- Maintain a normal blood pressure, with IV fluids if required
- Keep nil-by-mouth
Following instigation of these measures, you must review the patient within 30 minutes and assess their effect.
If you have any suspicion of compartment syndrome, the signs and symptoms are not resolved by the above measures, and you have not already done so: call a senior urgently. They may require surgical decompression (fasciotomies) within an hour.
Compartment pressure monitoring
Compartment pressure monitoring (CPM) is not a routine part of the assessment of compartment syndrome. If the diagnosis is clear, then the patient must undergo urgent fasciotomies. CPM is mainly of use in the following situations:
- Diagnosis not clear
- Obtunded patient (e.g. intubated) with a high-risk injury
CPM may be performed as a one-off measurement, or with indwelling pressure monitoring. Its use varies by centre: some perform it almost routinely, whilst others use it very sparingly. Normal compartment pressures do not rule out the diagnosis.
Find out how to measure compartment pressures in your trust. There may be a specific compartment pressure monitoring device, or you may have to use an arterial pressure monitoring set (speak to ITU/anaesthetics for help with this). As with all invasive procedures, do not attempt to perform these unless you have been trained and are confident to do so.
To correctly interpret compartment pressures, you must also know the diastolic blood pressure. CS is typically defined as either of:
- Absolute compartment pressure >40mmHg
- ΔP (diastolic BP – compartment pressure) <30mmHg
- Initial assessment documented (including time and nature of injury, level of consciousness, analgesia and response to analgesia, level and nature of pain and examination findings)
- All circumferential dressings split to skin, limb elevated to level of the heart and blood pressure maintained
- Response to initial management steps documented
- Senior informed if ongoing concerns
- Patient nil-by-mouth
Admission, discharge and calling a senior
When to call a senior
Call a senior about any patient in whom you are concerned about compartment syndrome. If you are worried, call early, even if just for advice about how to assess them correctly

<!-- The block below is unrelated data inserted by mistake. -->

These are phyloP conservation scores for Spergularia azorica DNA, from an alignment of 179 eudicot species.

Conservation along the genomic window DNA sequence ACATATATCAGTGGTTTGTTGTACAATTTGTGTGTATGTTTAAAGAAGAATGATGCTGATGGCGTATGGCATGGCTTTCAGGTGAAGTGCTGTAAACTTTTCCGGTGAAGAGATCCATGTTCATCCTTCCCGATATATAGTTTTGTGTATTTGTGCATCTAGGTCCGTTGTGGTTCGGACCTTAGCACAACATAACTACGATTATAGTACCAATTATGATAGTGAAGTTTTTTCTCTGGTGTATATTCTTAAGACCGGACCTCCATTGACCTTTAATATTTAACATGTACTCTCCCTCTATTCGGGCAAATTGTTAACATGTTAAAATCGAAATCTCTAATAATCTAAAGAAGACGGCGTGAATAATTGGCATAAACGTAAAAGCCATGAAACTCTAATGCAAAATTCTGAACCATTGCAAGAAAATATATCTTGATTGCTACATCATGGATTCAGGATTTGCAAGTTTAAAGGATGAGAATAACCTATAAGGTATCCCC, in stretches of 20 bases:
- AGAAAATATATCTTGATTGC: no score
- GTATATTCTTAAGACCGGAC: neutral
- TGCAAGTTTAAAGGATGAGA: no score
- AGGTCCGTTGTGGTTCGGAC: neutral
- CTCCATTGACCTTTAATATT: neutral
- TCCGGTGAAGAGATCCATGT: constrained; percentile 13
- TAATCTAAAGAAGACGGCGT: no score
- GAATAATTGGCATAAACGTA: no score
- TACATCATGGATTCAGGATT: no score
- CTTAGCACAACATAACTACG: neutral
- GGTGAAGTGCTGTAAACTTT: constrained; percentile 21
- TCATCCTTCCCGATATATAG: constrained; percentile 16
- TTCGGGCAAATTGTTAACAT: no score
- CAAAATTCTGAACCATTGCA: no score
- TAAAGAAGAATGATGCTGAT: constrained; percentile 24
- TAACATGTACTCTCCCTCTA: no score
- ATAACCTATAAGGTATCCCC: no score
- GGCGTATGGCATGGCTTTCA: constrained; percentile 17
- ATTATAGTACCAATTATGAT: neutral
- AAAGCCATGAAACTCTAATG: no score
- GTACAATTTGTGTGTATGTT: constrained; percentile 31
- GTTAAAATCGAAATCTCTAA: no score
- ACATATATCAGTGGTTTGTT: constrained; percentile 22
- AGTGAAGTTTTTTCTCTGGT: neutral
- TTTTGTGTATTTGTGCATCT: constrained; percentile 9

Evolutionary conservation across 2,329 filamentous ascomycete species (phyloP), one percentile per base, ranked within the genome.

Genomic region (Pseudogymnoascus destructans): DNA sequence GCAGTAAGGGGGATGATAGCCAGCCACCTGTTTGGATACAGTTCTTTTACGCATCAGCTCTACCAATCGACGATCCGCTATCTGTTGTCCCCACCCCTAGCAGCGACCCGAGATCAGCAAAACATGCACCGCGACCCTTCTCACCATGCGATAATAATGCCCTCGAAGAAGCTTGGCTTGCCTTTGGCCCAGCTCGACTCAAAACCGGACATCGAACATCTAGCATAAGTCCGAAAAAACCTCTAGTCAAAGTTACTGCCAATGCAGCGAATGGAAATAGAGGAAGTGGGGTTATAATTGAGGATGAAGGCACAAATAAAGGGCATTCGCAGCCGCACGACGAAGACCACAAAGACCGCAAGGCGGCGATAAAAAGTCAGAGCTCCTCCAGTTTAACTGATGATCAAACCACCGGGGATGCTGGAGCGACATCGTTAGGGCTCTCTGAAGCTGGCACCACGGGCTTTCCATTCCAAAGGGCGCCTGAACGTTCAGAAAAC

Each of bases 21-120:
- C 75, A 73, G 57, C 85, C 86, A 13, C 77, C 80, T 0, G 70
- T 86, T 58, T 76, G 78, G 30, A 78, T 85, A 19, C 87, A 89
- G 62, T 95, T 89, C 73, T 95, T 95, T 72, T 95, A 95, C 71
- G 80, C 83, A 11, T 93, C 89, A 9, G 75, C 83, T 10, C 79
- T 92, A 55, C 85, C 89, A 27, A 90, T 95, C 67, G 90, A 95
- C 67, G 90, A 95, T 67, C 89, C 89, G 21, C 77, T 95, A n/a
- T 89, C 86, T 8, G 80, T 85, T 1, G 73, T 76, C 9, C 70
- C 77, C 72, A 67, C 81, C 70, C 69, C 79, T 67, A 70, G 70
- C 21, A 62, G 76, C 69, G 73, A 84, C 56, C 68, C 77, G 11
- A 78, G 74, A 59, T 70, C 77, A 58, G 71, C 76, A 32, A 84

Who to admit
Admit everyone if you are worried. Even if they don’t have compartment syndrome at the time of admission, they will benefit from a period of elevation and observation
There is no role for imaging in diagnosing compartment syndrome. Ensure you have plain XRs of the offending area – if there is a fracture it will be stabilised at the time of surgery. Compartment syndrome can (and does) occur without bony injury, however. Do not delay seeking help and initiating management to obtain imaging.
Whilst management is being initiated, obtain routine bloods including a creatine kinase (CK) and U&E. This is often elevated, but a normal CK does not rule out the diagnosis. A raised CK may indicate rhabdomyolysis, with potential for renal impairment and hyperkalaemia.
The definitive management of most compartment syndromes is urgent (within 1hr) fasciotomies. This involves splitting the fascia constricting the compartments, and thus relieving the pressure. It is important to perform fasciotomies in all compartments of the affected limb region, as forgetting to relieve the deep compartment of the lower leg, for instance, can still result in morbidity. The most common location for compartment syndrome is in the lower leg, and the BOAST for open fractures (here) has a guide to performing these.
Possible exceptions to mandatory urgent fasciotomy include:
- Compartment syndrome of the foot
- Delayed presentation/missed diagnosis (>12 hours after symptom onset)
Do not be tempted to sit on these patients however: let a senior surgeon make these controversial decisions.
Following faciotomies, the wounds will be left open and dressed appropriately. The patient will require a wound review after about 48hrs (usually in theatre). They may well require plastic surgical input to achieve skin coverage.
The BOAST for compartment syndrome is here.
The BOAST for open fractures is here.
Author: Paul Foster
Editor: Hamish Macdonald
Last updated: 06/04/2020